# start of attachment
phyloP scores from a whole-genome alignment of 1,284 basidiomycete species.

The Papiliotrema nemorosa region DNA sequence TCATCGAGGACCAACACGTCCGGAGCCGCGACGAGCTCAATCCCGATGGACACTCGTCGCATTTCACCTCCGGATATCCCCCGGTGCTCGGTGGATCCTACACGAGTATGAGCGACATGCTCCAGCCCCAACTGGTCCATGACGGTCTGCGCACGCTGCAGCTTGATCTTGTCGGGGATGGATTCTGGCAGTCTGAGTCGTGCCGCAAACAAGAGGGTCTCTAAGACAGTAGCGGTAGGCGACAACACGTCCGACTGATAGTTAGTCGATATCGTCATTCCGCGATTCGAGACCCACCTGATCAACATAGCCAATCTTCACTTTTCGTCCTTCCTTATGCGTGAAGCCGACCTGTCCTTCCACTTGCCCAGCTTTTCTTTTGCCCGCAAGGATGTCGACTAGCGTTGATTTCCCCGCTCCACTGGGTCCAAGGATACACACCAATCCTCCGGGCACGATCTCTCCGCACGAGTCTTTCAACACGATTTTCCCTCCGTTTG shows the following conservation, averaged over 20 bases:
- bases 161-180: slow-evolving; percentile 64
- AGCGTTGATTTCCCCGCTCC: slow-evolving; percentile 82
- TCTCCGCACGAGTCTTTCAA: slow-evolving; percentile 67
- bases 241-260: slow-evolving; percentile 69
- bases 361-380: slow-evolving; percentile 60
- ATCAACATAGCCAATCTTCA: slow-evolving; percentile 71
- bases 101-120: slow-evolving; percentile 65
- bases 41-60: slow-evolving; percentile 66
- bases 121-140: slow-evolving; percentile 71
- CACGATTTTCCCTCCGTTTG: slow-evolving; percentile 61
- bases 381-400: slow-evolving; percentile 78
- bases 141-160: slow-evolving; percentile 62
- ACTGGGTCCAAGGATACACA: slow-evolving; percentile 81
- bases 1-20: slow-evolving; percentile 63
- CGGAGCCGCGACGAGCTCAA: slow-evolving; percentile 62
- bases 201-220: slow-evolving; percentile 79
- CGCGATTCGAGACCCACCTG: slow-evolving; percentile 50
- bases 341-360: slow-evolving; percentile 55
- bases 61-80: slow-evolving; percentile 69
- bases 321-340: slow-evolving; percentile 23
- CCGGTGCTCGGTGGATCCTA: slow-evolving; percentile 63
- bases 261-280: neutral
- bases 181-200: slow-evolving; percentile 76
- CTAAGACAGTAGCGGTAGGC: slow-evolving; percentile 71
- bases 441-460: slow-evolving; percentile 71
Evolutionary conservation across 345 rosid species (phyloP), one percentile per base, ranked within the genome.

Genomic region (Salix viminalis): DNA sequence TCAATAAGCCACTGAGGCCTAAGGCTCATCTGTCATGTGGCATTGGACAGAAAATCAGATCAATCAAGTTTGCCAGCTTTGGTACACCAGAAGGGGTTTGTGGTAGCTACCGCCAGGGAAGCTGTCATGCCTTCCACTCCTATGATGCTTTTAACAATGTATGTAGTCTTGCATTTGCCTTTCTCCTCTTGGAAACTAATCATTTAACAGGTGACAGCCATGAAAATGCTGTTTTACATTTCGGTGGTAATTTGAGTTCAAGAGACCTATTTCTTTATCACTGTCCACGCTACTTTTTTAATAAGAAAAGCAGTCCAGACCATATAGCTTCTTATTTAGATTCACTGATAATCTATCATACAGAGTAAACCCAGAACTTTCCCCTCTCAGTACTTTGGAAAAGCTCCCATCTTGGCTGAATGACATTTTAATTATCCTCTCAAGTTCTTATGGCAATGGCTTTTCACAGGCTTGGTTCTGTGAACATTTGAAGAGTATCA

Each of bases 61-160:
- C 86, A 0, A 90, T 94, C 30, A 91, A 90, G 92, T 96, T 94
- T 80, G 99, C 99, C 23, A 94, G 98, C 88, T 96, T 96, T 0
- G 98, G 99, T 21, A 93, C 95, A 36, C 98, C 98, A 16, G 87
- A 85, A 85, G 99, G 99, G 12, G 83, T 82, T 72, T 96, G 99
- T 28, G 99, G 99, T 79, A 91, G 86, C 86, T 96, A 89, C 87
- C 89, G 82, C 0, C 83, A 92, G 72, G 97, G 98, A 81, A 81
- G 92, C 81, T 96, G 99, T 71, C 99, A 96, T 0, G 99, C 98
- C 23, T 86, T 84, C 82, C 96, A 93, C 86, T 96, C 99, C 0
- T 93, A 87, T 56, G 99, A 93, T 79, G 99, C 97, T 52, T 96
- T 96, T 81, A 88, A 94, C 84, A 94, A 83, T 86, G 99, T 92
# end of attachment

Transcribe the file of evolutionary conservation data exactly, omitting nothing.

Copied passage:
phyloP scores from a whole-genome alignment of 1,284 basidiomycete species.

The Papiliotrema nemorosa region DNA sequence TCATCGAGGACCAACACGTCCGGAGCCGCGACGAGCTCAATCCCGATGGACACTCGTCGCATTTCACCTCCGGATATCCCCCGGTGCTCGGTGGATCCTACACGAGTATGAGCGACATGCTCCAGCCCCAACTGGTCCATGACGGTCTGCGCACGCTGCAGCTTGATCTTGTCGGGGATGGATTCTGGCAGTCTGAGTCGTGCCGCAAACAAGAGGGTCTCTAAGACAGTAGCGGTAGGCGACAACACGTCCGACTGATAGTTAGTCGATATCGTCATTCCGCGATTCGAGACCCACCTGATCAACATAGCCAATCTTCACTTTTCGTCCTTCCTTATGCGTGAAGCCGACCTGTCCTTCCACTTGCCCAGCTTTTCTTTTGCCCGCAAGGATGTCGACTAGCGTTGATTTCCCCGCTCCACTGGGTCCAAGGATACACACCAATCCTCCGGGCACGATCTCTCCGCACGAGTCTTTCAACACGATTTTCCCTCCGTTTG shows the following conservation, averaged over 20 bases:
- bases 161-180: slow-evolving; percentile 64
- AGCGTTGATTTCCCCGCTCC: slow-evolving; percentile 82
- TCTCCGCACGAGTCTTTCAA: slow-evolving; percentile 67
- bases 241-260: slow-evolving; percentile 69
- bases 361-380: slow-evolving; percentile 60
- ATCAACATAGCCAATCTTCA: slow-evolving; percentile 71
- bases 101-120: slow-evolving; percentile 65
- bases 41-60: slow-evolving; percentile 66
- bases 121-140: slow-evolving; percentile 71
- CACGATTTTCCCTCCGTTTG: slow-evolving; percentile 61
- bases 381-400: slow-evolving; percentile 78
- bases 141-160: slow-evolving; percentile 62
- ACTGGGTCCAAGGATACACA: slow-evolving; percentile 81
- bases 1-20: slow-evolving; percentile 63
- CGGAGCCGCGACGAGCTCAA: slow-evolving; percentile 62
- bases 201-220: slow-evolving; percentile 79
- CGCGATTCGAGACCCACCTG: slow-evolving; percentile 50
- bases 341-360: slow-evolving; percentile 55
- bases 61-80: slow-evolving; percentile 69
- bases 321-340: slow-evolving; percentile 23
- CCGGTGCTCGGTGGATCCTA: slow-evolving; percentile 63
- bases 261-280: neutral
- bases 181-200: slow-evolving; percentile 76
- CTAAGACAGTAGCGGTAGGC: slow-evolving; percentile 71
- bases 441-460: slow-evolving; percentile 71
Evolutionary conservation across 345 rosid species (phyloP), one percentile per base, ranked within the genome.

Genomic region (Salix viminalis): DNA sequence TCAATAAGCCACTGAGGCCTAAGGCTCATCTGTCATGTGGCATTGGACAGAAAATCAGATCAATCAAGTTTGCCAGCTTTGGTACACCAGAAGGGGTTTGTGGTAGCTACCGCCAGGGAAGCTGTCATGCCTTCCACTCCTATGATGCTTTTAACAATGTATGTAGTCTTGCATTTGCCTTTCTCCTCTTGGAAACTAATCATTTAACAGGTGACAGCCATGAAAATGCTGTTTTACATTTCGGTGGTAATTTGAGTTCAAGAGACCTATTTCTTTATCACTGTCCACGCTACTTTTTTAATAAGAAAAGCAGTCCAGACCATATAGCTTCTTATTTAGATTCACTGATAATCTATCATACAGAGTAAACCCAGAACTTTCCCCTCTCAGTACTTTGGAAAAGCTCCCATCTTGGCTGAATGACATTTTAATTATCCTCTCAAGTTCTTATGGCAATGGCTTTTCACAGGCTTGGTTCTGTGAACATTTGAAGAGTATCA

Each of bases 61-160:
- C 86, A 0, A 90, T 94, C 30, A 91, A 90, G 92, T 96, T 94
- T 80, G 99, C 99, C 23, A 94, G 98, C 88, T 96, T 96, T 0
- G 98, G 99, T 21, A 93, C 95, A 36, C 98, C 98, A 16, G 87
- A 85, A 85, G 99, G 99, G 12, G 83, T 82, T 72, T 96, G 99
- T 28, G 99, G 99, T 79, A 91, G 86, C 86, T 96, A 89, C 87
- C 89, G 82, C 0, C 83, A 92, G 72, G 97, G 98, A 81, A 81
- G 92, C 81, T 96, G 99, T 71, C 99, A 96, T 0, G 99, C 98
- C 23, T 86, T 84, C 82, C 96, A 93, C 86, T 96, C 99, C 0
- T 93, A 87, T 56, G 99, A 93, T 79, G 99, C 97, T 52, T 96
- T 96, T 81, A 88, A 94, C 84, A 94, A 83, T 86, G 99, T 92